Tue, 15 Jul 2003

Martial law fails to stop extortion in Aceh

Dewi Kurniawati, Contributor, Banda Aceh, Aceh

Almost two months into the bloody military operation aimed at crushing separatist rebels in Aceh province, some things have not changed much.

Extortion, generally taking the form of demands of illegal fees, remains one of the unresolved problems in Aceh, despite the imposition of martial law on May 19.

Although less blatant now, military and police personnel continue to ask truck drivers for money along Aceh's main road, linking the provincial capital Banda Aceh to the North Sumatra capital of Medan.

Truck drivers also face the risk of arson attacks by suspected members of the rebel Free Aceh Movement (GAM). A military or police escort may ensure the drivers' safety but are no guarantee of immunity from extortion.

In Sigli regency, around 50 trucks carrying staple foodstuffs were parked near a military post, waiting to be escorted to Medan by troops.

One of the truck drivers, who declined to reveal his name, said that three convoys per week were scheduled. Each driver paid what he called "coffee money" of between Rp 5,000 (about 60 U.S. cents) and Rp 10,000.

"That amount is not a big deal for us as we also realize that the soldiers are also tired guarding us," he said.

"What we don't like is when we're not in a convoy, driving alone; the coffee money can rise to up to Rp 50,000 per post. So from Medan to Banda Aceh, we might have to fork out up to Rp 400,000 in total," the driver added.

He described the border separating Aceh and North Sumatra as the worst spot, where security personnel sometimes asked for Rp 100,000 per post.

However, the driver said the incidence of extortion had declined since Aceh had been placed under martial law.

"Before, if our trucks were loaded, on the way from Medan to Banda Aceh we might have to spend up to Rp 1 million to get to our destination," he said.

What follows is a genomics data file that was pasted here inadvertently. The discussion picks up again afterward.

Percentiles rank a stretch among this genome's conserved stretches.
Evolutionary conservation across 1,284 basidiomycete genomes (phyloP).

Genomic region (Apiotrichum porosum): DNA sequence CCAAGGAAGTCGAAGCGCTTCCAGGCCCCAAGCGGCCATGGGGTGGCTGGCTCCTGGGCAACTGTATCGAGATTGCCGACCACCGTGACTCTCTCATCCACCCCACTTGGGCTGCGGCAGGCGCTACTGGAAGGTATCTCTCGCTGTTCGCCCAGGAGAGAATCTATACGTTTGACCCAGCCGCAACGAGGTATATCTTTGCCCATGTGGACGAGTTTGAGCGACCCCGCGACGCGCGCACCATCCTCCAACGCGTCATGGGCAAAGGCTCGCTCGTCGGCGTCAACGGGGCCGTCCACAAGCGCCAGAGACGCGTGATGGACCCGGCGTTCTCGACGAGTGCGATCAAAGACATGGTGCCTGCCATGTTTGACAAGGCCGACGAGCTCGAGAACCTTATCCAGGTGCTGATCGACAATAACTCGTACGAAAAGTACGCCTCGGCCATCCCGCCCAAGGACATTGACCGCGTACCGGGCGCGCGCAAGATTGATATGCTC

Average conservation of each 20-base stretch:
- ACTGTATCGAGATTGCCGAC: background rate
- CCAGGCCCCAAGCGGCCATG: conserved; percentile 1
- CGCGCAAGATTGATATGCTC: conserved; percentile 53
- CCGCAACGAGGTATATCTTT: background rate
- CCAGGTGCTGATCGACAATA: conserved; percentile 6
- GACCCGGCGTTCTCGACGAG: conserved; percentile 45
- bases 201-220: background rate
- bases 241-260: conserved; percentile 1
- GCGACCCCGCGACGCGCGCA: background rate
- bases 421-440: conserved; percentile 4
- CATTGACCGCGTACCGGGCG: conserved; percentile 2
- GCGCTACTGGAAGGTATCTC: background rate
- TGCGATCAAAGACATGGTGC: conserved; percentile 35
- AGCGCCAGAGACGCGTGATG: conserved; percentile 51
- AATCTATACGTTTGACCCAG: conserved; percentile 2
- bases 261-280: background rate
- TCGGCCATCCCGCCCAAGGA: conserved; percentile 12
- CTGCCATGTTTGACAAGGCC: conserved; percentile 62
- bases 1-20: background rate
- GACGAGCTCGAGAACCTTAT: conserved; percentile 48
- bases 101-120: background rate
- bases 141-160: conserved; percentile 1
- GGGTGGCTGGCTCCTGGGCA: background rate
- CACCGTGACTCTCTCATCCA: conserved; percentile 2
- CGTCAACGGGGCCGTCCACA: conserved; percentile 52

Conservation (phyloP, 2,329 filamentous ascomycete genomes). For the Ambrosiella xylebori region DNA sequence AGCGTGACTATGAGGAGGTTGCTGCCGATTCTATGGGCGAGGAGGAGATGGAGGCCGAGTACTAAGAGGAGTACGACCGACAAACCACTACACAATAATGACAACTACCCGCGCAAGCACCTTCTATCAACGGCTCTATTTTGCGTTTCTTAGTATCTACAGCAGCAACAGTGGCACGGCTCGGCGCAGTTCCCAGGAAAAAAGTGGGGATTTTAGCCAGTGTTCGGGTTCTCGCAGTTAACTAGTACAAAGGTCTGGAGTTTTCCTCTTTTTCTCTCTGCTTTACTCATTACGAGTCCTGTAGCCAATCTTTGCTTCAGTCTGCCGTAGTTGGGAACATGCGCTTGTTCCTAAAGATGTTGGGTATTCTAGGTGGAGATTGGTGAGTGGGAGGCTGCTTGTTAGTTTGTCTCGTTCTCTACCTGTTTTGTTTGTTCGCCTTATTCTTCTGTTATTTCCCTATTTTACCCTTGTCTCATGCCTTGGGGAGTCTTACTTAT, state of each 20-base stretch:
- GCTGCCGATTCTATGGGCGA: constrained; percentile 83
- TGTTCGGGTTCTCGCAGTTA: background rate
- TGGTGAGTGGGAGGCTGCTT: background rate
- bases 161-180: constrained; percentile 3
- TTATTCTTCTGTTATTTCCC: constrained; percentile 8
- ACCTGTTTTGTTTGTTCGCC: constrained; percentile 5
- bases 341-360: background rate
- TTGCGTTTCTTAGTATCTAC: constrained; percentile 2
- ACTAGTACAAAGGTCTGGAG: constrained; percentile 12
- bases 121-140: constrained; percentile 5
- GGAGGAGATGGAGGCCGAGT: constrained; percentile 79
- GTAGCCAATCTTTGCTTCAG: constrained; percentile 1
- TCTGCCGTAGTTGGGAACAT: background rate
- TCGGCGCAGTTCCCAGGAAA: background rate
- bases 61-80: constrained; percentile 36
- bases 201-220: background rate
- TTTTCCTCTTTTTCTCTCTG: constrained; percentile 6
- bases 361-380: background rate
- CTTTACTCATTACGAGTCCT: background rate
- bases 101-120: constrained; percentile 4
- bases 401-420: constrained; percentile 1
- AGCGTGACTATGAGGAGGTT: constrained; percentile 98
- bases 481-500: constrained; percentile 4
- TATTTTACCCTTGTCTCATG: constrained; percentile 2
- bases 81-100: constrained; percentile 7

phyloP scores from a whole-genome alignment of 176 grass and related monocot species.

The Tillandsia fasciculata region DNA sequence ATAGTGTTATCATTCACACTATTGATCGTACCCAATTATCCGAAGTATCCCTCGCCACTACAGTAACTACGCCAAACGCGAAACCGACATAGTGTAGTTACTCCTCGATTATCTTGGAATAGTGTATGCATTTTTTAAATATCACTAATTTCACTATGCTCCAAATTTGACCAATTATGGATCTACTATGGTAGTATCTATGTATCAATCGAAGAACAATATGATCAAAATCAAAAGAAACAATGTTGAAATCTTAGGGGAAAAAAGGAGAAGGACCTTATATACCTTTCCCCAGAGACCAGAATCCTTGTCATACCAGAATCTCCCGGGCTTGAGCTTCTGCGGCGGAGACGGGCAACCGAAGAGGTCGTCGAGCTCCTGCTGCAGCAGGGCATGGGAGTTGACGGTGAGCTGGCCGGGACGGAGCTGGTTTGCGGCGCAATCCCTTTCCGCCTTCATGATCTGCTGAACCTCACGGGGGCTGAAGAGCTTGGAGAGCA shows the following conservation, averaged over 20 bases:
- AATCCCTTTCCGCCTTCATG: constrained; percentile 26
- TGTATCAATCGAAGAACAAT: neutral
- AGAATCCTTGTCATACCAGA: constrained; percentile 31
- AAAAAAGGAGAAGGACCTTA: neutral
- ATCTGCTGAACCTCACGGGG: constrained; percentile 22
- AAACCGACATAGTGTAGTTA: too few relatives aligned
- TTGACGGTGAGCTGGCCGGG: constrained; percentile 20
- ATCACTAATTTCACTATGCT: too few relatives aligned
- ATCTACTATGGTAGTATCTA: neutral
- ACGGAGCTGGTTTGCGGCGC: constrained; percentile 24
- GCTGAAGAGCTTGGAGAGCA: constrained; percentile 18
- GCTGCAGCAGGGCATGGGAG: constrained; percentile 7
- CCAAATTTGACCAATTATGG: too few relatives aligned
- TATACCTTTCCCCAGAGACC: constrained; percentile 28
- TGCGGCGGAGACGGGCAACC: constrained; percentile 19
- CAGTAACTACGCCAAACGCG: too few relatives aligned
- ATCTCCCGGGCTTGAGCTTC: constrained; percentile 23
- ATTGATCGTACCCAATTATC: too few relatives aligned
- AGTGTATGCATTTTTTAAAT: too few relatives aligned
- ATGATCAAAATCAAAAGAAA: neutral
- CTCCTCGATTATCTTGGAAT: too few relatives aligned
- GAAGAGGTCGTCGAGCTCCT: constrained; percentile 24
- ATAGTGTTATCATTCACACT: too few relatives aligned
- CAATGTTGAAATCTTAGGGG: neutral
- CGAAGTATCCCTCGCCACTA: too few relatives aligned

Along the main road passing through Lampanah village in Bireuen regency, Aceh, police personnel were seen asking for chickens from the driver of a truck loaded with fowl. Some others were demanding cash.

This is a common sight across the province. Rampant extortion has led to higher prices for commodities, as truck operators charge higher fees for cargo deliveries.

Human rights activities have said the illegal practices undermine Jakarta's efforts to win back the trust of the Acehnese, a key ingredient in crushing the separatist movement in the resource-rich province.

The unchecked extortion by both sides was one of the factors that led to an erosion in confidence regarding the possible success of the five-month-old peace agreement between the government and GAM.

While security personnel extort civilians along roads, the rebels are blamed for extorting villagers for money to help finance their fight for independence.

GAM leaders have confirmed the collection of what they term "taxes" from the Acehnese people, justifying this by saying that the Indonesian government did the same in the troubled province.

Aceh military operation spokesperson Lt. Col. Ahmad Yani Basuki said he was concerned about extortion by security personnel.

"I hope that when this happens, people would identify the exact location, and we will then take action against those involved," he said.

However, Ahmad asked the police to stamp out the extortion, arguing that this was the police's job. "This should come under their jurisdiction. We (the military) are here to fight the rebels," he said.